Being of Black and Native descent, I do not always find myself properly represented in the media. Especially when it comes to beauty and fashion. Quannah Chasinghorse turned heads at the 2021 Met Gala in what I would argue to be the truest form of American Fashion and “culture.” Inspired by her own Indigenous background, she wore a beautiful gold Dundas gown, complemented with authentic turquoise Navajo Jewelry.
It was moving to see someone at the Met Gala representing Indigenous peoples, knowing the theme of this year was concerned with American fashion and “culture.” Knowing much of our culture and practices were taken from us, seeing Quannah walk the red carpet was inspirational.
Mahsi’choo (thank you very much) everyone for being so supportive and uplifting. I felt very alone there but some people were very sweet to me. The Met Gala was a dream and for the theme I wanted to represent indigenous art and fashion❤️✨ thank you Peter Dundas🥰 pic.twitter.com/oCT0XZGBbn
— Quannah Chasinghorse🪶 (@Qchasinghorse) September 14, 2021
Chasinghorse’s appearance is special as it is so hard to find Indigenous representation in the beauty and fashion industries—fields well-known for their lack of diversity. Though it is a small step, it is a step in the right direction for Indigenous Representation. Indigenous people from all over will be able to see that they too have the potential to be on the covers of magazines and walk runways.
WHY ISNT ANYONE TALKING ABOUT THIS INDIGENOUS QUEEN WHO SERVED AT THE MET GALA. HER NAME IS QUANNAH CHASINGHORSE AND SHE ATE pic.twitter.com/ODAZn740HN
— ratcatcher 2 and sebastian shady facts🐭 (@takahashiputa) September 14, 2021
Why Representation Is So Important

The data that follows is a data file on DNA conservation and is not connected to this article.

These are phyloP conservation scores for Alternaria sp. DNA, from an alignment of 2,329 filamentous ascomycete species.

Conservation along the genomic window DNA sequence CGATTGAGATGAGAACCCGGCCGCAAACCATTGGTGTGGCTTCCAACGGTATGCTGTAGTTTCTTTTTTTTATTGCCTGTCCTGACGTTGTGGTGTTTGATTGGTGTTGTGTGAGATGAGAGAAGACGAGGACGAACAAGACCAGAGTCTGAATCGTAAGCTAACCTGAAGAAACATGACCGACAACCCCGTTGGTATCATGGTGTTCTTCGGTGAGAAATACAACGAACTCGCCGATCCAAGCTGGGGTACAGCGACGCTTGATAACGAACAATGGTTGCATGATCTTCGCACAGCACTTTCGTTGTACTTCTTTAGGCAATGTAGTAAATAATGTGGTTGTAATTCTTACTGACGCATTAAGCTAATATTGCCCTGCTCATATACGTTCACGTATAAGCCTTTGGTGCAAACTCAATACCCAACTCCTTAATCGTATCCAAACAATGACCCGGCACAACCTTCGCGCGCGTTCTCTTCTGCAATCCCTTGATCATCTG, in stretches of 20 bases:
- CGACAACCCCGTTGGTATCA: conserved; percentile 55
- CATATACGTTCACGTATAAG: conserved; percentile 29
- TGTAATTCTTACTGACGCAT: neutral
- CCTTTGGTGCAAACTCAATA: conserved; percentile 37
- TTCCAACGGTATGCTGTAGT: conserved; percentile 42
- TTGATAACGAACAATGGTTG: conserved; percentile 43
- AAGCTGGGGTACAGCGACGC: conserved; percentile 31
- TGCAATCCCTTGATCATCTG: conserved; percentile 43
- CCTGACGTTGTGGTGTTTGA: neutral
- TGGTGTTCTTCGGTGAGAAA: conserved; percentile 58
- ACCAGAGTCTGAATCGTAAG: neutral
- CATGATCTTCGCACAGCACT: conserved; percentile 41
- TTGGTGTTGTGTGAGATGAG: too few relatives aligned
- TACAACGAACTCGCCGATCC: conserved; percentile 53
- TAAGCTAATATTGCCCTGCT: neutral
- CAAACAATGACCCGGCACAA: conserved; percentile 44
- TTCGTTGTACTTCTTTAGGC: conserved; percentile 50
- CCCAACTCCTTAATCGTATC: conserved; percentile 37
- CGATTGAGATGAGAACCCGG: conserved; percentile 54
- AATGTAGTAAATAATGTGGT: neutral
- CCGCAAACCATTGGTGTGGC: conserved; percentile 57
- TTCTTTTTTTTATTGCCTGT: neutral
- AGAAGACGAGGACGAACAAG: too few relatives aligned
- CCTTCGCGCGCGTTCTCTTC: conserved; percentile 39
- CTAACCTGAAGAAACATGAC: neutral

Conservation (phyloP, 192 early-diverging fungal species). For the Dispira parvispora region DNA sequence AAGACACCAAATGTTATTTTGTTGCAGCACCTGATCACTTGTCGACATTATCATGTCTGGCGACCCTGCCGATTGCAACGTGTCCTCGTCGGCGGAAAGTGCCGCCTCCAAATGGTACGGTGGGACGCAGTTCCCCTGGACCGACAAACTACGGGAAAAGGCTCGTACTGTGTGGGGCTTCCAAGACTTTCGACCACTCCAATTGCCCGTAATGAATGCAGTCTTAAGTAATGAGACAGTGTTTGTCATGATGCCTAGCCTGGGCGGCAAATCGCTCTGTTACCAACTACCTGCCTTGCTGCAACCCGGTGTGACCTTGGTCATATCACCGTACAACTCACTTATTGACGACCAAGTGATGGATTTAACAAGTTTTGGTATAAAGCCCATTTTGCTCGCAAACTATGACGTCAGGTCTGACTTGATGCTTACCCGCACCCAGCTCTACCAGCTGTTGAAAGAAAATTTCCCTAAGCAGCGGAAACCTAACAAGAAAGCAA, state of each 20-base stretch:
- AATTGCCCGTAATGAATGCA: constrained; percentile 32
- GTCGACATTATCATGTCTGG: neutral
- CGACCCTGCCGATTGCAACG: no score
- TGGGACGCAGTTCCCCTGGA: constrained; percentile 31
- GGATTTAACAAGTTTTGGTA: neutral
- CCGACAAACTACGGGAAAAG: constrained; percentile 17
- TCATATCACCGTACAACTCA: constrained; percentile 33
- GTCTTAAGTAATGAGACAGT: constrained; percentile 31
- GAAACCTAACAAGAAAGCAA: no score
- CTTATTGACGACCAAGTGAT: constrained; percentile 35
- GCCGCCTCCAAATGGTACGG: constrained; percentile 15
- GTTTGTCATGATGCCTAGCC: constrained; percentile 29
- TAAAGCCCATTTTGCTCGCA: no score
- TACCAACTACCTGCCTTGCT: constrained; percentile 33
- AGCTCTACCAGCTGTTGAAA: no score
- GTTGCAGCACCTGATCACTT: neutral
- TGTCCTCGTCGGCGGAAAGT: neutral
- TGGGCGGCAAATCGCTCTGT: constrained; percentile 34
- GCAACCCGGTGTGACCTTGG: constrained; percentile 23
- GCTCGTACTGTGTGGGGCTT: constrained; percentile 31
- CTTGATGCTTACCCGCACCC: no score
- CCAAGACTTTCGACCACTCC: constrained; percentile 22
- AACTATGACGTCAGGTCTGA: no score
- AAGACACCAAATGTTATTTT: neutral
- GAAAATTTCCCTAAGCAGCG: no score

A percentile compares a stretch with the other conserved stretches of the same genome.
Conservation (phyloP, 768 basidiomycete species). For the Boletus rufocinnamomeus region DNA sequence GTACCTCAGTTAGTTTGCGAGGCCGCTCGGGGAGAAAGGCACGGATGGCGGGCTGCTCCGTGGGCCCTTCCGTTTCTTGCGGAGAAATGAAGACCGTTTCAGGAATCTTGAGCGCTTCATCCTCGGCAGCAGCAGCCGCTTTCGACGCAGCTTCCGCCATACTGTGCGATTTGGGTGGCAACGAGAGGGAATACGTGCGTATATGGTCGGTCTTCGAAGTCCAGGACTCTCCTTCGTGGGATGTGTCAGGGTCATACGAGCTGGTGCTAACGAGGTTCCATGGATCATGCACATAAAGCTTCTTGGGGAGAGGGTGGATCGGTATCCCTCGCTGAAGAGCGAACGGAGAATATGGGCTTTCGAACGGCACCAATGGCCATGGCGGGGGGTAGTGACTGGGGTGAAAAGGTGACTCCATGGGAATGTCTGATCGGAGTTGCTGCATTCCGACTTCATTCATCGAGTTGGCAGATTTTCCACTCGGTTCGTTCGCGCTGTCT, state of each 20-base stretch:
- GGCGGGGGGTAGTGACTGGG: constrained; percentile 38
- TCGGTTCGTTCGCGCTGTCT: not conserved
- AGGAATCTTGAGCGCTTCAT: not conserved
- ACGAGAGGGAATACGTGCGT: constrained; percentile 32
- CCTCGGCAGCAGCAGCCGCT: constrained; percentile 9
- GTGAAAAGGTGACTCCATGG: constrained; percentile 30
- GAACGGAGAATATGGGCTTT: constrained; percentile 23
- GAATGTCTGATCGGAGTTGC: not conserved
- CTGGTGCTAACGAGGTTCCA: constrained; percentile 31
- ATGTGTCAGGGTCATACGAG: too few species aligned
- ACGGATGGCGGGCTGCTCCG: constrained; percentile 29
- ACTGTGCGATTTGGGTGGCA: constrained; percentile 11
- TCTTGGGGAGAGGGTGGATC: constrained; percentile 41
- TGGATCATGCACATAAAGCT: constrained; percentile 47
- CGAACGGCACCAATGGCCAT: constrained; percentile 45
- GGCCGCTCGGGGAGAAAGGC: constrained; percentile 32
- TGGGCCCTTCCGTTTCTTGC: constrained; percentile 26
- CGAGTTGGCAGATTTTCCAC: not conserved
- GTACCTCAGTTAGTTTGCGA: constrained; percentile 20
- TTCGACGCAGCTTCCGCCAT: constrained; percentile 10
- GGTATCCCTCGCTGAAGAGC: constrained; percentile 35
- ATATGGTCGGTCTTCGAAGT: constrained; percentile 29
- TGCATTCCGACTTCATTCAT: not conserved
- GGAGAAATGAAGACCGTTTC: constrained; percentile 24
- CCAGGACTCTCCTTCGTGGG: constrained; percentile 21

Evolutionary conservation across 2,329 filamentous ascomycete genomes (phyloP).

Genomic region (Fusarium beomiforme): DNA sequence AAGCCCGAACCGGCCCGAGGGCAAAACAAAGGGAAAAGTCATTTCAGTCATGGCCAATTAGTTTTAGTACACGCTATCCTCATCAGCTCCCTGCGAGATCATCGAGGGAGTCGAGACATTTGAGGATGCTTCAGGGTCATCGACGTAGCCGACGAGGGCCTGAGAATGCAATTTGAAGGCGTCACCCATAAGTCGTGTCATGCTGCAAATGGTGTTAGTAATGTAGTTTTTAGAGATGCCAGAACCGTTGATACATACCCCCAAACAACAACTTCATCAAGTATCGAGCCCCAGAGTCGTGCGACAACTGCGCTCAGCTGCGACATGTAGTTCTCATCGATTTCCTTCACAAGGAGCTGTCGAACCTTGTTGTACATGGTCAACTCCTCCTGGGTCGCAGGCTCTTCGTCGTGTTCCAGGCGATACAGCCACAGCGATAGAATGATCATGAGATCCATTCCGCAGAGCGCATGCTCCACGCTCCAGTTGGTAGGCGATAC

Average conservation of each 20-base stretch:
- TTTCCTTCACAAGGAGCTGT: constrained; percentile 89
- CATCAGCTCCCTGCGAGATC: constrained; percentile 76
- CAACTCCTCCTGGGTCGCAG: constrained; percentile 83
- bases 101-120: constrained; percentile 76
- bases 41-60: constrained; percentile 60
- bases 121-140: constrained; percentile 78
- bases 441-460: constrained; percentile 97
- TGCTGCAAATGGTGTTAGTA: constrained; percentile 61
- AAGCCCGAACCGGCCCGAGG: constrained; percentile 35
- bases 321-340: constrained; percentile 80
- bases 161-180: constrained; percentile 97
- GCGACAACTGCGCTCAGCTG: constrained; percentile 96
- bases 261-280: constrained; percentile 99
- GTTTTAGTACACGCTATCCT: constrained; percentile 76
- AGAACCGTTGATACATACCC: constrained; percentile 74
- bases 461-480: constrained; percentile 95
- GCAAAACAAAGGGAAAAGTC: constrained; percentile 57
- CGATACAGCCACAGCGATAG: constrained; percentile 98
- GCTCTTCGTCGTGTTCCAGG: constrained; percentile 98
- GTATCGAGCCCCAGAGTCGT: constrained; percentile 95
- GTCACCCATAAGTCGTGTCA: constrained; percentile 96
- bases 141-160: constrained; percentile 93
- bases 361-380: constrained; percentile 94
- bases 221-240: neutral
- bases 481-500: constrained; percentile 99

In a Vogue interview, Chasinghorse shared she was obsessed with watching runway shows on TV when she was younger, but it was hard for her to feel like she had the potential to be a model herself.
She shared on Instagram that she felt she could never meet society’s beauty standards when she was younger. “… I never saw anyone that looked like me in the movies, magazines, etc.” Instances like these are common for people of color. We are always in search of people like us in these spaces, who represent our own cultures, who make us feel seen.
This is why Chasinghorse’s appearance is so important. This platform she now has provides her with the opportunity to share, educate, uplift, and represent her Indigenous culture.
Colonization has stripped many Native communities of their teachings, ceremonies, and cultural practices. Chasinghorse has said, “One of the first things colonizer’s quickly identified to erase from our culture was the practice of tattooing across Turtle Island.”’
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The model and activist is of Hän Gwich’in ancestry on her mother’s side and Sicangu/Oglala Lakota on her father’s side. Hän Gwich’in women wore facial markings in the form of Yidįįłtoo. These facial markings are sacred as they are done in the form of ceremonies, each tattoo marking a powerful and significant moment in a woman’s life. Traditionally, women gave each other these tattoos. It was only right that her mother gave her her tattoo, hand poke style, at the age of 14.